example that the Canton Court utilized when illustrating that “the need for more or
different training is so obvious, and the inadequacy so likely to result in the violation
of constitutional rights, that the policymakers of the city can reasonably be said to
have been deliberately indifferent to the need.” 489 U.S. at 390 & n.10, 109 S. Ct.
at 1205 & n.10 (emphasis added).
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Instead, Mr. Johnson relies upon the circumstances surrounding the alleged
night club incident as the sole basis to show deliberate indifference on the part of the
COB and Chief Roper. When, such as is the situation here, “[t]he policy relied upon
is not itself unconstitutional, considerably more proof than the single incident will be
necessary in every case to establish both the requisite fault on the part of the
[defendant], and the causal connection between the ‘policy’ and the constitutional
deprivation.” City of Oklahoma City v. Tuttle, 471 U.S. 808, 824, 105 S. Ct. 2427,
2436, 85 L. Ed. 2d 791 (1985) (footnote omitted). Under such circumstances, Mr.
Johnson has not demonstrated deliberate indifference on the part of either the COB
or Chief Roper as the proof upon which he relies is simply to attenuated to solidify
both the blameworthiness and causal links. Accordingly, Mr. Johnson has not prima
facially established an actionable § 1983 supervisory constitutional claim against
either remaining defendant, and Defendants’ Motion for Summary Judgment is due
to be granted.
Alternatively, Mr. Johnson’s individual capacity claim against
Chief Roper also fails because has not satisfied the clearly
established law and fair warning requirement.
Mr. Johnson’s § 1983 supervisory capacity constitutional claim against Chief
Roper in his individual capacity alternatively and independently fails because he has
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not satisfied the clearly established law and fair warning prong. Under the qualified
immunity framework, even if the evidence shows that a public official may have
engaged in unconstitutional conduct, he still cannot be held individually liable for his
actions unless he had fair warning. A plaintiff meets this fair warning requirement
through either (1) pointing to a case with materially similar facts holding that the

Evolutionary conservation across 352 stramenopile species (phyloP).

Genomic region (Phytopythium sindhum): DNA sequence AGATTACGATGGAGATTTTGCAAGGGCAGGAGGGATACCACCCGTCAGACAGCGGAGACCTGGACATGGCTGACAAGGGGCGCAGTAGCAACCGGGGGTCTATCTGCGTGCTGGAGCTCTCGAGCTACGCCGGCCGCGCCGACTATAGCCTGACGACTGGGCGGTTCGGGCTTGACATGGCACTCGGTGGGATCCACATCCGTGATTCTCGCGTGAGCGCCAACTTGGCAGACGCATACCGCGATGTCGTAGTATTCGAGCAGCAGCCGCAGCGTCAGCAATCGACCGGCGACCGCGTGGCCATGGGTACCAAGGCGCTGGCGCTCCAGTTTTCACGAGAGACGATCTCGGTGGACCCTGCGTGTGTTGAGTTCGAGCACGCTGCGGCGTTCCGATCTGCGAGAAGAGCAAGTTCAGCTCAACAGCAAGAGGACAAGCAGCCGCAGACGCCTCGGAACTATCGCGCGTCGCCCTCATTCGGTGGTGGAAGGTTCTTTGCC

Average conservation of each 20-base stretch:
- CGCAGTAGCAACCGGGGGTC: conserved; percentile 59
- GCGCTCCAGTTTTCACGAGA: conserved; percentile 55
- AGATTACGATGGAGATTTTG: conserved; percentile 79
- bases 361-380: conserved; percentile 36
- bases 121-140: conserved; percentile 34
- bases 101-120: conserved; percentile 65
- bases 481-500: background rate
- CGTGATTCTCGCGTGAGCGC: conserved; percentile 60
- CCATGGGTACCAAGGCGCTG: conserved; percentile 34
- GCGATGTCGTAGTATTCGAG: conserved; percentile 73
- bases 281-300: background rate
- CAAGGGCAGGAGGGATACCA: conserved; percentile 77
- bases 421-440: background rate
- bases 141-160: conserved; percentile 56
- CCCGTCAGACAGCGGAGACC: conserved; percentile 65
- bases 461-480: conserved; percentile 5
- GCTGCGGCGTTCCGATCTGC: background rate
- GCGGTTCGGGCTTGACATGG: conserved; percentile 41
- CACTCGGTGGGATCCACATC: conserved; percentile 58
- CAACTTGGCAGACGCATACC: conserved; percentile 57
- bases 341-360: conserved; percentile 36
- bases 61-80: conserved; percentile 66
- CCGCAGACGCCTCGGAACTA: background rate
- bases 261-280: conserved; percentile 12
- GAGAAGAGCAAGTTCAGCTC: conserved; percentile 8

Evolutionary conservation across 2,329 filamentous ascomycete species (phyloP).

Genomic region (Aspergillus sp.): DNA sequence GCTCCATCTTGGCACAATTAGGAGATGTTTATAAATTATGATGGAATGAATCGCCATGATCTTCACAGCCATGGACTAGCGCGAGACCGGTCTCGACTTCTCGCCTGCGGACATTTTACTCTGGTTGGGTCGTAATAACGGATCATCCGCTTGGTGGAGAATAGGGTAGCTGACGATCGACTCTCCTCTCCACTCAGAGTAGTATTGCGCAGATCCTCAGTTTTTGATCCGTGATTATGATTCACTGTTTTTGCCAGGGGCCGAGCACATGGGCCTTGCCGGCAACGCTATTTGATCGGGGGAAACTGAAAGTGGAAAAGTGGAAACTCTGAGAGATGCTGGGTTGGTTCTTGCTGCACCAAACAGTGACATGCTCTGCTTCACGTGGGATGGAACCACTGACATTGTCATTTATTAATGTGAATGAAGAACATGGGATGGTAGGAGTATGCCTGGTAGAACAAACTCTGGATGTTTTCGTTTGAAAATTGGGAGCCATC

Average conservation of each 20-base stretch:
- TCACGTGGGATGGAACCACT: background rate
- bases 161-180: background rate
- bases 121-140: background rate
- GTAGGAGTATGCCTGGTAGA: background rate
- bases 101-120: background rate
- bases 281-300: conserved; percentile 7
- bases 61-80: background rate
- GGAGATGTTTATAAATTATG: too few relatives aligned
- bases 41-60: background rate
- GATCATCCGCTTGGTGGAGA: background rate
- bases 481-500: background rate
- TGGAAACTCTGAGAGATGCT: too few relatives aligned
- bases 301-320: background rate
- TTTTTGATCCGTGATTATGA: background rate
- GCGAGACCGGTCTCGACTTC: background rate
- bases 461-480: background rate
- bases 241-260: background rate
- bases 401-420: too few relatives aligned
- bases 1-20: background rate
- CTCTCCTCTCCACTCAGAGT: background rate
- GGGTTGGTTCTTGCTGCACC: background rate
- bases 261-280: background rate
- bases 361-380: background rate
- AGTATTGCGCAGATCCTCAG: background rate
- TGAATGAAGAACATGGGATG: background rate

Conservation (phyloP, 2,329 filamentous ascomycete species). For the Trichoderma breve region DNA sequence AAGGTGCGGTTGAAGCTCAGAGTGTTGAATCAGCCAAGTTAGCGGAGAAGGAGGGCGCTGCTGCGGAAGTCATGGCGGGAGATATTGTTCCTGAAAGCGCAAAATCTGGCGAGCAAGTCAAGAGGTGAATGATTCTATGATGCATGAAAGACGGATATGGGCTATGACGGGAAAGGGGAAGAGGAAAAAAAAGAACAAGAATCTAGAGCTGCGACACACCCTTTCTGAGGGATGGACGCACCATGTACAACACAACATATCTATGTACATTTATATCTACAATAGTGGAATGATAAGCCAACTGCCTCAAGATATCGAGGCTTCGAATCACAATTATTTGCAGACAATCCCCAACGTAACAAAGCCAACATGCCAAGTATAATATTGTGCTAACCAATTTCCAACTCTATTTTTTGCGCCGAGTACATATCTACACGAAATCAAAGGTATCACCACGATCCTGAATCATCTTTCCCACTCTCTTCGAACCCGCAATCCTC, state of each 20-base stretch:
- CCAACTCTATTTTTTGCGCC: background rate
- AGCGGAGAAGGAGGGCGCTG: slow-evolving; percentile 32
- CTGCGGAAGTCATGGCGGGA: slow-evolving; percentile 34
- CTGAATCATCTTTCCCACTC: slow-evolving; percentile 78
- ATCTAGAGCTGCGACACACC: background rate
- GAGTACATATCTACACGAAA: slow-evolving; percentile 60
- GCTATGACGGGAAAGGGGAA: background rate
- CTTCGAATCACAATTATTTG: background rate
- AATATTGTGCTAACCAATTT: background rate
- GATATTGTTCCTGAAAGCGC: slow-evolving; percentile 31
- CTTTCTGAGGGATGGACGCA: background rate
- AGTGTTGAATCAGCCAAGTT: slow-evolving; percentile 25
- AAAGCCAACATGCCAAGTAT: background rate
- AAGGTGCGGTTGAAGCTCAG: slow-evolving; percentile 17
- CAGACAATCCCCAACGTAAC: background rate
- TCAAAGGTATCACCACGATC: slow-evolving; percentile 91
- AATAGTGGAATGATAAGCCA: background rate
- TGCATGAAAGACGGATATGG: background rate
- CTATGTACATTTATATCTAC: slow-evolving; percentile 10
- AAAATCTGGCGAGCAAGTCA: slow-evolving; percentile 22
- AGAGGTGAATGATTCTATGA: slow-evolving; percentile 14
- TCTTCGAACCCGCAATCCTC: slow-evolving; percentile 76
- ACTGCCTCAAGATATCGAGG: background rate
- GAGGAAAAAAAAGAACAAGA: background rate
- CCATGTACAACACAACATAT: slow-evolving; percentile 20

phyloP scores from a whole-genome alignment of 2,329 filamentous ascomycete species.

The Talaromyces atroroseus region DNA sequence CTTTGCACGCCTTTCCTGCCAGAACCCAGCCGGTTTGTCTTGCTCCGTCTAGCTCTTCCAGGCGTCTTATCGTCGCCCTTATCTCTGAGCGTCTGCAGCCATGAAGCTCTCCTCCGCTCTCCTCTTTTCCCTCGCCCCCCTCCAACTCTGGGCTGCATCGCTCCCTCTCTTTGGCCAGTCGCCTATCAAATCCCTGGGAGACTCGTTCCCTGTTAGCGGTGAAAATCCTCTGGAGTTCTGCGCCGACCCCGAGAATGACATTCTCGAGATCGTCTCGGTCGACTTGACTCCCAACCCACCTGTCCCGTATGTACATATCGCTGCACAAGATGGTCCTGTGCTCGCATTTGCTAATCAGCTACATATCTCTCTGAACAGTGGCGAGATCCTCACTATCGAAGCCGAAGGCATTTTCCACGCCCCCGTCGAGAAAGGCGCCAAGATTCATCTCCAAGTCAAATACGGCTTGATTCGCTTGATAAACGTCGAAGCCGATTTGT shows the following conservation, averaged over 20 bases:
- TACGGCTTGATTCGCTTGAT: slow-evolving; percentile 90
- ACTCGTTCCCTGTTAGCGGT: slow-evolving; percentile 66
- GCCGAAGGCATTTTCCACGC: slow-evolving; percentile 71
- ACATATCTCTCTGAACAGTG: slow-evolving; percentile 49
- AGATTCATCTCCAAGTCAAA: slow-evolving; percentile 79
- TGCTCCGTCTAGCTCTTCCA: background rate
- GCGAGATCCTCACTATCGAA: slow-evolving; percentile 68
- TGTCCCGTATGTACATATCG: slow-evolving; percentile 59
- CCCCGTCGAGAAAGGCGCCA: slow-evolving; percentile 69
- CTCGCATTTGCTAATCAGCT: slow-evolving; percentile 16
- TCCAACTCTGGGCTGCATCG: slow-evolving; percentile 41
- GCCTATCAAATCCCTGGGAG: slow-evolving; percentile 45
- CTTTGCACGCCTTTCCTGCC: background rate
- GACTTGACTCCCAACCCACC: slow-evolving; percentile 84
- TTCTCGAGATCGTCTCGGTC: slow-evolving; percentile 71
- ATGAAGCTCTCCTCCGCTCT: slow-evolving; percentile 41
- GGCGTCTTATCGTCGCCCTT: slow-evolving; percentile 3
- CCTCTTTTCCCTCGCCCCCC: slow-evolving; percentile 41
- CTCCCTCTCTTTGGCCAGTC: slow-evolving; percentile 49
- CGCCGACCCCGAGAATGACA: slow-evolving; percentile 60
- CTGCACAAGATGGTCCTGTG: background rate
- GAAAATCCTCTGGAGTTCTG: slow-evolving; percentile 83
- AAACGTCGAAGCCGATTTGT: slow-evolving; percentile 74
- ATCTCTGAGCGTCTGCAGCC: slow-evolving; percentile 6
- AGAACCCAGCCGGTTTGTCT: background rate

conduct engaged in was illegal; or (2) demonstrating that a pertinent federal statute
or federal constitutional provision is specific enough to demonstrate the conduct was
illegal, even in the total absence of case law. Storck v. City of Coral Springs, 354
F.3d 1307, 1317 (11th Cir. 2003) (citations omitted).
In contesting the application of qualified immunity, Mr. Johnson suggests that
Chief Roper should be personally liable for his constitutional injuries stemming from
the alleged use of excessive force because of a lack of proper reporting, including the
non-completion of incident and periodic reports. (Doc. 35 at 24-25). Assuming
without deciding that a subordinate’s use of excessive force is appropriately linked
to a want in the supervision of a subordinate’s reporting, in presenting this theory,
Mr. Johnson has offered no materially similar controlling case law or sufficiently
specific federal law that plainly demonstrates the illegality of Chief Roper’s actions.
Additionally, the court is not independently aware of any such umambiguous
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Furthermore, this court is not obligated to address such a perfunctory and
underdeveloped argument by Mr. Johnson. See Flanigan’s Enters., Inc. v. Fulton
County, Ga., 242 F.3d 976, 987 n.16 (11th Cir. 2001) (holding that a party waives an
argument if the party “fail[s] to elaborate or provide any citation of authority in
support” of the argument); Ordower v. Feldman, 826 F.2d 1569, 1576 (7th Cir. 1987)
(stating that an argument made without citation to authority is insufficient to raise an
issue before the court).
Therefore, because Mr. Johnson has not shown how the fair warning
requirement is met, he has not met his burden and qualified immunity protects Chief
Roper from Mr. Johnson’s pursuit of individual liability against him for
unconstitutional supervision and/or deliberate indifference.
Defendants’ Motion for Summary Judgment is alternatively due to be granted in favor
of Chief Roper on lack of clearly established law and fair warning grounds.
For the reasons stated above, Defendants’ Motion To Strike and Motion for
Summary Judgment are due to be granted. Further, the remaining portion of Mr.
Johnson’s lawsuit against the COB and Chief Roper is due to be dismissed with
prejudice. The court will enter a separate order.
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DONE and ORDERED this the 26th day of April, 2012.
VIRGINIA EMERSON HOPKINS
United States District Judge